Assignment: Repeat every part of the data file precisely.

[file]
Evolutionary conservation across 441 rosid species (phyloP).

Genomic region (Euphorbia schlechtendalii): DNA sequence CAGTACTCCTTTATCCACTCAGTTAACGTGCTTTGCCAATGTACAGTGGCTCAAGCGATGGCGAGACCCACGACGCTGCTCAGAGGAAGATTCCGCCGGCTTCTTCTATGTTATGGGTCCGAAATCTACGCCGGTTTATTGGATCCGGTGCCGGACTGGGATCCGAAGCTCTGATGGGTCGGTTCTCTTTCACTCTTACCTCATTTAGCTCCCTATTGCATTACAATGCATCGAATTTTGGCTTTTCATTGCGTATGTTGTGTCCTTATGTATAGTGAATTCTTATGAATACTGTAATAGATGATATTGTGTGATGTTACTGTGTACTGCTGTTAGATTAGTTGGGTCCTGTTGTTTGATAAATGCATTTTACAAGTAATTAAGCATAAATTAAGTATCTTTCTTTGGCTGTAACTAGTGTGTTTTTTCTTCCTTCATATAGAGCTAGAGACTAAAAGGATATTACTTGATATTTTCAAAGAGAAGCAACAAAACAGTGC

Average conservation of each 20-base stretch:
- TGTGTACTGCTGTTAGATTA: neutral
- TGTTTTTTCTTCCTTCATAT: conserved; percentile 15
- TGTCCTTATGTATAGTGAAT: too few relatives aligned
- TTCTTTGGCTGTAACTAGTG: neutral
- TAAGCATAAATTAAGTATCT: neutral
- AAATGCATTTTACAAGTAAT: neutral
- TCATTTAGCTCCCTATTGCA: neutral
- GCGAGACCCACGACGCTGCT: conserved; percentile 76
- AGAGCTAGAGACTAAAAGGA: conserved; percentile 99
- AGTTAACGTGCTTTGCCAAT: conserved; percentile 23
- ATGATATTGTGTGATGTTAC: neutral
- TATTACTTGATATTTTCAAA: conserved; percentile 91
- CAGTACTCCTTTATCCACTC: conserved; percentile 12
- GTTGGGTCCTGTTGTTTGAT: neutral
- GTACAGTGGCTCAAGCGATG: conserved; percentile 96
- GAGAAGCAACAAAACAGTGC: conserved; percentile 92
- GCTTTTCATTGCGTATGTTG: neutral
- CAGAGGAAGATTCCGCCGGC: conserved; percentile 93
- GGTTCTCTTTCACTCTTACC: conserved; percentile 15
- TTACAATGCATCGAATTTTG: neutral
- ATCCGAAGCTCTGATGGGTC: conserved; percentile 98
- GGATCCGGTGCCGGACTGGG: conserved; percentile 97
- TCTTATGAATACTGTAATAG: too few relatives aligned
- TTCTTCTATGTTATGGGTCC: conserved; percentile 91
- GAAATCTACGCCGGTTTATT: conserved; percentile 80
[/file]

Evolutionary conservation across 441 rosid species (phyloP).

Genomic region (Euphorbia schlechtendalii): DNA sequence CAGTACTCCTTTATCCACTCAGTTAACGTGCTTTGCCAATGTACAGTGGCTCAAGCGATGGCGAGACCCACGACGCTGCTCAGAGGAAGATTCCGCCGGCTTCTTCTATGTTATGGGTCCGAAATCTACGCCGGTTTATTGGATCCGGTGCCGGACTGGGATCCGAAGCTCTGATGGGTCGGTTCTCTTTCACTCTTACCTCATTTAGCTCCCTATTGCATTACAATGCATCGAATTTTGGCTTTTCATTGCGTATGTTGTGTCCTTATGTATAGTGAATTCTTATGAATACTGTAATAGATGATATTGTGTGATGTTACTGTGTACTGCTGTTAGATTAGTTGGGTCCTGTTGTTTGATAAATGCATTTTACAAGTAATTAAGCATAAATTAAGTATCTTTCTTTGGCTGTAACTAGTGTGTTTTTTCTTCCTTCATATAGAGCTAGAGACTAAAAGGATATTACTTGATATTTTCAAAGAGAAGCAACAAAACAGTGC

Average conservation of each 20-base stretch:
- TGTGTACTGCTGTTAGATTA: neutral
- TGTTTTTTCTTCCTTCATAT: conserved; percentile 15
- TGTCCTTATGTATAGTGAAT: too few relatives aligned
- TTCTTTGGCTGTAACTAGTG: neutral
- TAAGCATAAATTAAGTATCT: neutral
- AAATGCATTTTACAAGTAAT: neutral
- TCATTTAGCTCCCTATTGCA: neutral
- GCGAGACCCACGACGCTGCT: conserved; percentile 76
- AGAGCTAGAGACTAAAAGGA: conserved; percentile 99
- AGTTAACGTGCTTTGCCAAT: conserved; percentile 23
- ATGATATTGTGTGATGTTAC: neutral
- TATTACTTGATATTTTCAAA: conserved; percentile 91
- CAGTACTCCTTTATCCACTC: conserved; percentile 12
- GTTGGGTCCTGTTGTTTGAT: neutral
- GTACAGTGGCTCAAGCGATG: conserved; percentile 96
- GAGAAGCAACAAAACAGTGC: conserved; percentile 92
- GCTTTTCATTGCGTATGTTG: neutral
- CAGAGGAAGATTCCGCCGGC: conserved; percentile 93
- GGTTCTCTTTCACTCTTACC: conserved; percentile 15
- TTACAATGCATCGAATTTTG: neutral
- ATCCGAAGCTCTGATGGGTC: conserved; percentile 98
- GGATCCGGTGCCGGACTGGG: conserved; percentile 97
- TCTTATGAATACTGTAATAG: too few relatives aligned
- TTCTTCTATGTTATGGGTCC: conserved; percentile 91
- GAAATCTACGCCGGTTTATT: conserved; percentile 80